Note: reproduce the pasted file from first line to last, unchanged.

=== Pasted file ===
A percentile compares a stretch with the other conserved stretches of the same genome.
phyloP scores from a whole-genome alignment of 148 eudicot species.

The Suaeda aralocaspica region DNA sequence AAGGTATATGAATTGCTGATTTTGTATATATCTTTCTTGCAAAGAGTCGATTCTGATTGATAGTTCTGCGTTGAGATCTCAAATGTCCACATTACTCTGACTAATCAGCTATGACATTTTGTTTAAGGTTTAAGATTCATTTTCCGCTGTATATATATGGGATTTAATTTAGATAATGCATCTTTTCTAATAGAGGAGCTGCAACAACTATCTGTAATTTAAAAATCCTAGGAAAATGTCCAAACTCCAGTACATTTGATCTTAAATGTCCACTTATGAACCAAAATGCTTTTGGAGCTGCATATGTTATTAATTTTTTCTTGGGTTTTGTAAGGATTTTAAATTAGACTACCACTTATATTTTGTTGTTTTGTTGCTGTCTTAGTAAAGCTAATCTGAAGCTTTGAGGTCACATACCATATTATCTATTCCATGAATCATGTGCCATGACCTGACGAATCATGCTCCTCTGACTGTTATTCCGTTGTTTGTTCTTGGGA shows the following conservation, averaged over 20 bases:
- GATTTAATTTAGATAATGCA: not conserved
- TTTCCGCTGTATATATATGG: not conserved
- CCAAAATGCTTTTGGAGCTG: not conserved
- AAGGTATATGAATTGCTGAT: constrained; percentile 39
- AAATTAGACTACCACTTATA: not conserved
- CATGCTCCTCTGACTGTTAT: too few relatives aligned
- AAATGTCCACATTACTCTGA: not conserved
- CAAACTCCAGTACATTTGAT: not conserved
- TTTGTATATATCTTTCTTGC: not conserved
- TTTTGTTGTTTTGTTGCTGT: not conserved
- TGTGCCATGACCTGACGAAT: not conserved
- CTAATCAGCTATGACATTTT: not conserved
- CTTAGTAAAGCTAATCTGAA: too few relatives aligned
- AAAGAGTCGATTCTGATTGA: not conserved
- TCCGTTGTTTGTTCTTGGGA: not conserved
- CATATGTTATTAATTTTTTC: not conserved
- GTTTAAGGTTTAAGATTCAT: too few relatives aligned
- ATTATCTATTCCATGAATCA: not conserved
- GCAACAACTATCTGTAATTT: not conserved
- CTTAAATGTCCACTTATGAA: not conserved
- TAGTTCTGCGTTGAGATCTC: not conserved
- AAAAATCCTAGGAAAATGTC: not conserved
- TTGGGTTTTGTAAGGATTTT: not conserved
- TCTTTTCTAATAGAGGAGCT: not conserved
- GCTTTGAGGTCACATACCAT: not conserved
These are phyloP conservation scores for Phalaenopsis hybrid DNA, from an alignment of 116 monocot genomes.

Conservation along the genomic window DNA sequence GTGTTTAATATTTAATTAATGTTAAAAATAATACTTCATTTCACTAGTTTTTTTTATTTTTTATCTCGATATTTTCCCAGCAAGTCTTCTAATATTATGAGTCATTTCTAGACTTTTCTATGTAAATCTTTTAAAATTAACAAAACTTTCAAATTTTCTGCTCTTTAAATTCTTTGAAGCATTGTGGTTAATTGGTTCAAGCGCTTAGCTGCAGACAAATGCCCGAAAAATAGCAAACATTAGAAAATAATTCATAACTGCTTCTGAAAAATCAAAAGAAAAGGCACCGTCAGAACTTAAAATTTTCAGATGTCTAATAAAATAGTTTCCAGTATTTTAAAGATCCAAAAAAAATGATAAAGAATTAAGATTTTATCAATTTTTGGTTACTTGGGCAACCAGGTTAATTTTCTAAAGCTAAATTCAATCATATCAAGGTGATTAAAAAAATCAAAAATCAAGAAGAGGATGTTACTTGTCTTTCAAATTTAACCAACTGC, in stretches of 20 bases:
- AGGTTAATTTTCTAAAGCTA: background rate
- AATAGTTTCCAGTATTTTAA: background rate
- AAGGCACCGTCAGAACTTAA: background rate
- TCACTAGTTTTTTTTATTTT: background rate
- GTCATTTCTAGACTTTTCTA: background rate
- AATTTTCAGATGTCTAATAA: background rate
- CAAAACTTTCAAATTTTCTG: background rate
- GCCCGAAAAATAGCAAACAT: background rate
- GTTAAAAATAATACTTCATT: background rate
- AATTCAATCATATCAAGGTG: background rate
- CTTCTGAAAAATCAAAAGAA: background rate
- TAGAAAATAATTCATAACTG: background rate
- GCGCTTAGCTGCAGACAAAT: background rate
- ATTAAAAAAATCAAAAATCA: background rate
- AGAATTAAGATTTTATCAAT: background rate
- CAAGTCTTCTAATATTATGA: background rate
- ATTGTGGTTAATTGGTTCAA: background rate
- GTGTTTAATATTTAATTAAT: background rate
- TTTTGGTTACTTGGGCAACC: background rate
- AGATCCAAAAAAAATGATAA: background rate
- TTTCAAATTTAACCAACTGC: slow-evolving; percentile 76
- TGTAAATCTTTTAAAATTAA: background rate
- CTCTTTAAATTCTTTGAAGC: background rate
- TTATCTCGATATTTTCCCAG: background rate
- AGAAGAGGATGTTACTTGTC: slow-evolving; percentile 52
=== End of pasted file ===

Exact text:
A percentile compares a stretch with the other conserved stretches of the same genome.
phyloP scores from a whole-genome alignment of 148 eudicot species.

The Suaeda aralocaspica region DNA sequence AAGGTATATGAATTGCTGATTTTGTATATATCTTTCTTGCAAAGAGTCGATTCTGATTGATAGTTCTGCGTTGAGATCTCAAATGTCCACATTACTCTGACTAATCAGCTATGACATTTTGTTTAAGGTTTAAGATTCATTTTCCGCTGTATATATATGGGATTTAATTTAGATAATGCATCTTTTCTAATAGAGGAGCTGCAACAACTATCTGTAATTTAAAAATCCTAGGAAAATGTCCAAACTCCAGTACATTTGATCTTAAATGTCCACTTATGAACCAAAATGCTTTTGGAGCTGCATATGTTATTAATTTTTTCTTGGGTTTTGTAAGGATTTTAAATTAGACTACCACTTATATTTTGTTGTTTTGTTGCTGTCTTAGTAAAGCTAATCTGAAGCTTTGAGGTCACATACCATATTATCTATTCCATGAATCATGTGCCATGACCTGACGAATCATGCTCCTCTGACTGTTATTCCGTTGTTTGTTCTTGGGA shows the following conservation, averaged over 20 bases:
- GATTTAATTTAGATAATGCA: not conserved
- TTTCCGCTGTATATATATGG: not conserved
- CCAAAATGCTTTTGGAGCTG: not conserved
- AAGGTATATGAATTGCTGAT: constrained; percentile 39
- AAATTAGACTACCACTTATA: not conserved
- CATGCTCCTCTGACTGTTAT: too few relatives aligned
- AAATGTCCACATTACTCTGA: not conserved
- CAAACTCCAGTACATTTGAT: not conserved
- TTTGTATATATCTTTCTTGC: not conserved
- TTTTGTTGTTTTGTTGCTGT: not conserved
- TGTGCCATGACCTGACGAAT: not conserved
- CTAATCAGCTATGACATTTT: not conserved
- CTTAGTAAAGCTAATCTGAA: too few relatives aligned
- AAAGAGTCGATTCTGATTGA: not conserved
- TCCGTTGTTTGTTCTTGGGA: not conserved
- CATATGTTATTAATTTTTTC: not conserved
- GTTTAAGGTTTAAGATTCAT: too few relatives aligned
- ATTATCTATTCCATGAATCA: not conserved
- GCAACAACTATCTGTAATTT: not conserved
- CTTAAATGTCCACTTATGAA: not conserved
- TAGTTCTGCGTTGAGATCTC: not conserved
- AAAAATCCTAGGAAAATGTC: not conserved
- TTGGGTTTTGTAAGGATTTT: not conserved
- TCTTTTCTAATAGAGGAGCT: not conserved
- GCTTTGAGGTCACATACCAT: not conserved
These are phyloP conservation scores for Phalaenopsis hybrid DNA, from an alignment of 116 monocot genomes.

Conservation along the genomic window DNA sequence GTGTTTAATATTTAATTAATGTTAAAAATAATACTTCATTTCACTAGTTTTTTTTATTTTTTATCTCGATATTTTCCCAGCAAGTCTTCTAATATTATGAGTCATTTCTAGACTTTTCTATGTAAATCTTTTAAAATTAACAAAACTTTCAAATTTTCTGCTCTTTAAATTCTTTGAAGCATTGTGGTTAATTGGTTCAAGCGCTTAGCTGCAGACAAATGCCCGAAAAATAGCAAACATTAGAAAATAATTCATAACTGCTTCTGAAAAATCAAAAGAAAAGGCACCGTCAGAACTTAAAATTTTCAGATGTCTAATAAAATAGTTTCCAGTATTTTAAAGATCCAAAAAAAATGATAAAGAATTAAGATTTTATCAATTTTTGGTTACTTGGGCAACCAGGTTAATTTTCTAAAGCTAAATTCAATCATATCAAGGTGATTAAAAAAATCAAAAATCAAGAAGAGGATGTTACTTGTCTTTCAAATTTAACCAACTGC, in stretches of 20 bases:
- AGGTTAATTTTCTAAAGCTA: background rate
- AATAGTTTCCAGTATTTTAA: background rate
- AAGGCACCGTCAGAACTTAA: background rate
- TCACTAGTTTTTTTTATTTT: background rate
- GTCATTTCTAGACTTTTCTA: background rate
- AATTTTCAGATGTCTAATAA: background rate
- CAAAACTTTCAAATTTTCTG: background rate
- GCCCGAAAAATAGCAAACAT: background rate
- GTTAAAAATAATACTTCATT: background rate
- AATTCAATCATATCAAGGTG: background rate
- CTTCTGAAAAATCAAAAGAA: background rate
- TAGAAAATAATTCATAACTG: background rate
- GCGCTTAGCTGCAGACAAAT: background rate
- ATTAAAAAAATCAAAAATCA: background rate
- AGAATTAAGATTTTATCAAT: background rate
- CAAGTCTTCTAATATTATGA: background rate
- ATTGTGGTTAATTGGTTCAA: background rate
- GTGTTTAATATTTAATTAAT: background rate
- TTTTGGTTACTTGGGCAACC: background rate
- AGATCCAAAAAAAATGATAA: background rate
- TTTCAAATTTAACCAACTGC: slow-evolving; percentile 76
- TGTAAATCTTTTAAAATTAA: background rate
- CTCTTTAAATTCTTTGAAGC: background rate
- TTATCTCGATATTTTCCCAG: background rate
- AGAAGAGGATGTTACTTGTC: slow-evolving; percentile 52